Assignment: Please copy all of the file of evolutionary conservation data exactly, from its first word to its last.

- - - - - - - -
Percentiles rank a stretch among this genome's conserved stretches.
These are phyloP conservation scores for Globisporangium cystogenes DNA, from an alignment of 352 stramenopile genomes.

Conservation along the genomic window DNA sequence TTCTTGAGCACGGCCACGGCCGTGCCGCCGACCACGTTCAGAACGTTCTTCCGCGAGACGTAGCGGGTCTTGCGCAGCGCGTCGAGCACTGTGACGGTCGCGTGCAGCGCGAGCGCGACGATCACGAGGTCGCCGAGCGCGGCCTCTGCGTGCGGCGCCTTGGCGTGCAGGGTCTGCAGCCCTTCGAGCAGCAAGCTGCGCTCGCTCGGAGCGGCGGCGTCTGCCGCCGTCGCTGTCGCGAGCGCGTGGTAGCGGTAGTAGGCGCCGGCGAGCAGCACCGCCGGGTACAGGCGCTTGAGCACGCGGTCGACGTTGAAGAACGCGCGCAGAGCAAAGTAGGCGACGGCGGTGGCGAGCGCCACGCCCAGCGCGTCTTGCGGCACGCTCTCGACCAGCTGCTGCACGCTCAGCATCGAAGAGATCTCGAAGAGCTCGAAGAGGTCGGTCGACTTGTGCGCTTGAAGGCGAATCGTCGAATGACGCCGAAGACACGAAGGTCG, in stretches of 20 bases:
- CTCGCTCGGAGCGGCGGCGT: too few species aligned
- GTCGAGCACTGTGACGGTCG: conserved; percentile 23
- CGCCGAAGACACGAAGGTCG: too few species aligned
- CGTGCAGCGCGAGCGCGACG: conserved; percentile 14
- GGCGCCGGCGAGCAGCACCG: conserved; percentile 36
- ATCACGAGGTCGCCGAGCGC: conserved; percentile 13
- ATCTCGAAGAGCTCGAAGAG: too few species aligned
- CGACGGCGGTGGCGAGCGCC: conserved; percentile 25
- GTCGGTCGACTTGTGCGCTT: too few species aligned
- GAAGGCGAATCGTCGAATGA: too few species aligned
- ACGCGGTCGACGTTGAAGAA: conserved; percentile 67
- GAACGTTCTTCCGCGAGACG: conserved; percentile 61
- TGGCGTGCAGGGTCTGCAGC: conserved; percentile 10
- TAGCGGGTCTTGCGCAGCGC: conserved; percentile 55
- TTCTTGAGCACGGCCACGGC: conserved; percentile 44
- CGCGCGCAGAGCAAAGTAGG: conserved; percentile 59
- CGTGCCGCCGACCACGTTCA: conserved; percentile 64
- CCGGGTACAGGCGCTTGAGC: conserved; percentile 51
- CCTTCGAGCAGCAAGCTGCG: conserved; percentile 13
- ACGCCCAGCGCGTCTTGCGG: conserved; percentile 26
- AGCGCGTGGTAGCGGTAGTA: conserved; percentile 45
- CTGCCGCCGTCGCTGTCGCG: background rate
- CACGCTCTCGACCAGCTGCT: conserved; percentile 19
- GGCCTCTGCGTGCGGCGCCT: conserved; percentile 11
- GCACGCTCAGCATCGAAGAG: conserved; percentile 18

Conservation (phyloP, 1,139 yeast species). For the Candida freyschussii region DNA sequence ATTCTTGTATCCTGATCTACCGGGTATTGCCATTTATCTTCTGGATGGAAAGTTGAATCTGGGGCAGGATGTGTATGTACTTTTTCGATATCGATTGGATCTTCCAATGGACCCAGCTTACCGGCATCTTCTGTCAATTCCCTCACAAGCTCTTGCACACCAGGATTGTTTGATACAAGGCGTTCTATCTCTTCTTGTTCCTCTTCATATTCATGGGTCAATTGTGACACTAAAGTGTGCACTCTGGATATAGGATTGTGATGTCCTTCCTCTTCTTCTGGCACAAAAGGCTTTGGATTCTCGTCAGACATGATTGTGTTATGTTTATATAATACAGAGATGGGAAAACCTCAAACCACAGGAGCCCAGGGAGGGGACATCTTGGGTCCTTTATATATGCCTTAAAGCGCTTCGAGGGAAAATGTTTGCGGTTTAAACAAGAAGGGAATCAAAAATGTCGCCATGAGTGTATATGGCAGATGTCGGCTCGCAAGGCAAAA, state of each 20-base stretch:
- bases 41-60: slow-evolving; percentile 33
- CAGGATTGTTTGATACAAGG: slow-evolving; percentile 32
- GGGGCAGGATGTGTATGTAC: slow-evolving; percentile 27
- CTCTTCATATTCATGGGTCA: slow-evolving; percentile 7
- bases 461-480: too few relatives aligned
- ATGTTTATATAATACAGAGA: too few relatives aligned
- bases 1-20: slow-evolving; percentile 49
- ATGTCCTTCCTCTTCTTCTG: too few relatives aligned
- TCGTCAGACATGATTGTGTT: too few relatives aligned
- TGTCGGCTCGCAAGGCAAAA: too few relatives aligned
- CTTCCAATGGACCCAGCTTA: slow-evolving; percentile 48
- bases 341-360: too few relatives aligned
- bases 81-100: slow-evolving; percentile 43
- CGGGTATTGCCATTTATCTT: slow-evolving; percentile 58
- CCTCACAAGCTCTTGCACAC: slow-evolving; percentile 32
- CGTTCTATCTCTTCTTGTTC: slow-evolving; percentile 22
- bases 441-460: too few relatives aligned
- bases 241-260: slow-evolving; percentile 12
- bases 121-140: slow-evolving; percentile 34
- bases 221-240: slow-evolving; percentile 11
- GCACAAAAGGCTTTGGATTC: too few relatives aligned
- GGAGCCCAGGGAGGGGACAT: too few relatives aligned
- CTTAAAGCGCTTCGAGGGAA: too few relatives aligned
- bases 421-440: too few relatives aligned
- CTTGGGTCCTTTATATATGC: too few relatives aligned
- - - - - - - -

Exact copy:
Percentiles rank a stretch among this genome's conserved stretches.
These are phyloP conservation scores for Globisporangium cystogenes DNA, from an alignment of 352 stramenopile genomes.

Conservation along the genomic window DNA sequence TTCTTGAGCACGGCCACGGCCGTGCCGCCGACCACGTTCAGAACGTTCTTCCGCGAGACGTAGCGGGTCTTGCGCAGCGCGTCGAGCACTGTGACGGTCGCGTGCAGCGCGAGCGCGACGATCACGAGGTCGCCGAGCGCGGCCTCTGCGTGCGGCGCCTTGGCGTGCAGGGTCTGCAGCCCTTCGAGCAGCAAGCTGCGCTCGCTCGGAGCGGCGGCGTCTGCCGCCGTCGCTGTCGCGAGCGCGTGGTAGCGGTAGTAGGCGCCGGCGAGCAGCACCGCCGGGTACAGGCGCTTGAGCACGCGGTCGACGTTGAAGAACGCGCGCAGAGCAAAGTAGGCGACGGCGGTGGCGAGCGCCACGCCCAGCGCGTCTTGCGGCACGCTCTCGACCAGCTGCTGCACGCTCAGCATCGAAGAGATCTCGAAGAGCTCGAAGAGGTCGGTCGACTTGTGCGCTTGAAGGCGAATCGTCGAATGACGCCGAAGACACGAAGGTCG, in stretches of 20 bases:
- CTCGCTCGGAGCGGCGGCGT: too few species aligned
- GTCGAGCACTGTGACGGTCG: conserved; percentile 23
- CGCCGAAGACACGAAGGTCG: too few species aligned
- CGTGCAGCGCGAGCGCGACG: conserved; percentile 14
- GGCGCCGGCGAGCAGCACCG: conserved; percentile 36
- ATCACGAGGTCGCCGAGCGC: conserved; percentile 13
- ATCTCGAAGAGCTCGAAGAG: too few species aligned
- CGACGGCGGTGGCGAGCGCC: conserved; percentile 25
- GTCGGTCGACTTGTGCGCTT: too few species aligned
- GAAGGCGAATCGTCGAATGA: too few species aligned
- ACGCGGTCGACGTTGAAGAA: conserved; percentile 67
- GAACGTTCTTCCGCGAGACG: conserved; percentile 61
- TGGCGTGCAGGGTCTGCAGC: conserved; percentile 10
- TAGCGGGTCTTGCGCAGCGC: conserved; percentile 55
- TTCTTGAGCACGGCCACGGC: conserved; percentile 44
- CGCGCGCAGAGCAAAGTAGG: conserved; percentile 59
- CGTGCCGCCGACCACGTTCA: conserved; percentile 64
- CCGGGTACAGGCGCTTGAGC: conserved; percentile 51
- CCTTCGAGCAGCAAGCTGCG: conserved; percentile 13
- ACGCCCAGCGCGTCTTGCGG: conserved; percentile 26
- AGCGCGTGGTAGCGGTAGTA: conserved; percentile 45
- CTGCCGCCGTCGCTGTCGCG: background rate
- CACGCTCTCGACCAGCTGCT: conserved; percentile 19
- GGCCTCTGCGTGCGGCGCCT: conserved; percentile 11
- GCACGCTCAGCATCGAAGAG: conserved; percentile 18

Conservation (phyloP, 1,139 yeast species). For the Candida freyschussii region DNA sequence ATTCTTGTATCCTGATCTACCGGGTATTGCCATTTATCTTCTGGATGGAAAGTTGAATCTGGGGCAGGATGTGTATGTACTTTTTCGATATCGATTGGATCTTCCAATGGACCCAGCTTACCGGCATCTTCTGTCAATTCCCTCACAAGCTCTTGCACACCAGGATTGTTTGATACAAGGCGTTCTATCTCTTCTTGTTCCTCTTCATATTCATGGGTCAATTGTGACACTAAAGTGTGCACTCTGGATATAGGATTGTGATGTCCTTCCTCTTCTTCTGGCACAAAAGGCTTTGGATTCTCGTCAGACATGATTGTGTTATGTTTATATAATACAGAGATGGGAAAACCTCAAACCACAGGAGCCCAGGGAGGGGACATCTTGGGTCCTTTATATATGCCTTAAAGCGCTTCGAGGGAAAATGTTTGCGGTTTAAACAAGAAGGGAATCAAAAATGTCGCCATGAGTGTATATGGCAGATGTCGGCTCGCAAGGCAAAA, state of each 20-base stretch:
- bases 41-60: slow-evolving; percentile 33
- CAGGATTGTTTGATACAAGG: slow-evolving; percentile 32
- GGGGCAGGATGTGTATGTAC: slow-evolving; percentile 27
- CTCTTCATATTCATGGGTCA: slow-evolving; percentile 7
- bases 461-480: too few relatives aligned
- ATGTTTATATAATACAGAGA: too few relatives aligned
- bases 1-20: slow-evolving; percentile 49
- ATGTCCTTCCTCTTCTTCTG: too few relatives aligned
- TCGTCAGACATGATTGTGTT: too few relatives aligned
- TGTCGGCTCGCAAGGCAAAA: too few relatives aligned
- CTTCCAATGGACCCAGCTTA: slow-evolving; percentile 48
- bases 341-360: too few relatives aligned
- bases 81-100: slow-evolving; percentile 43
- CGGGTATTGCCATTTATCTT: slow-evolving; percentile 58
- CCTCACAAGCTCTTGCACAC: slow-evolving; percentile 32
- CGTTCTATCTCTTCTTGTTC: slow-evolving; percentile 22
- bases 441-460: too few relatives aligned
- bases 241-260: slow-evolving; percentile 12
- bases 121-140: slow-evolving; percentile 34
- bases 221-240: slow-evolving; percentile 11
- GCACAAAAGGCTTTGGATTC: too few relatives aligned
- GGAGCCCAGGGAGGGGACAT: too few relatives aligned
- CTTAAAGCGCTTCGAGGGAA: too few relatives aligned
- bases 421-440: too few relatives aligned
- CTTGGGTCCTTTATATATGC: too few relatives aligned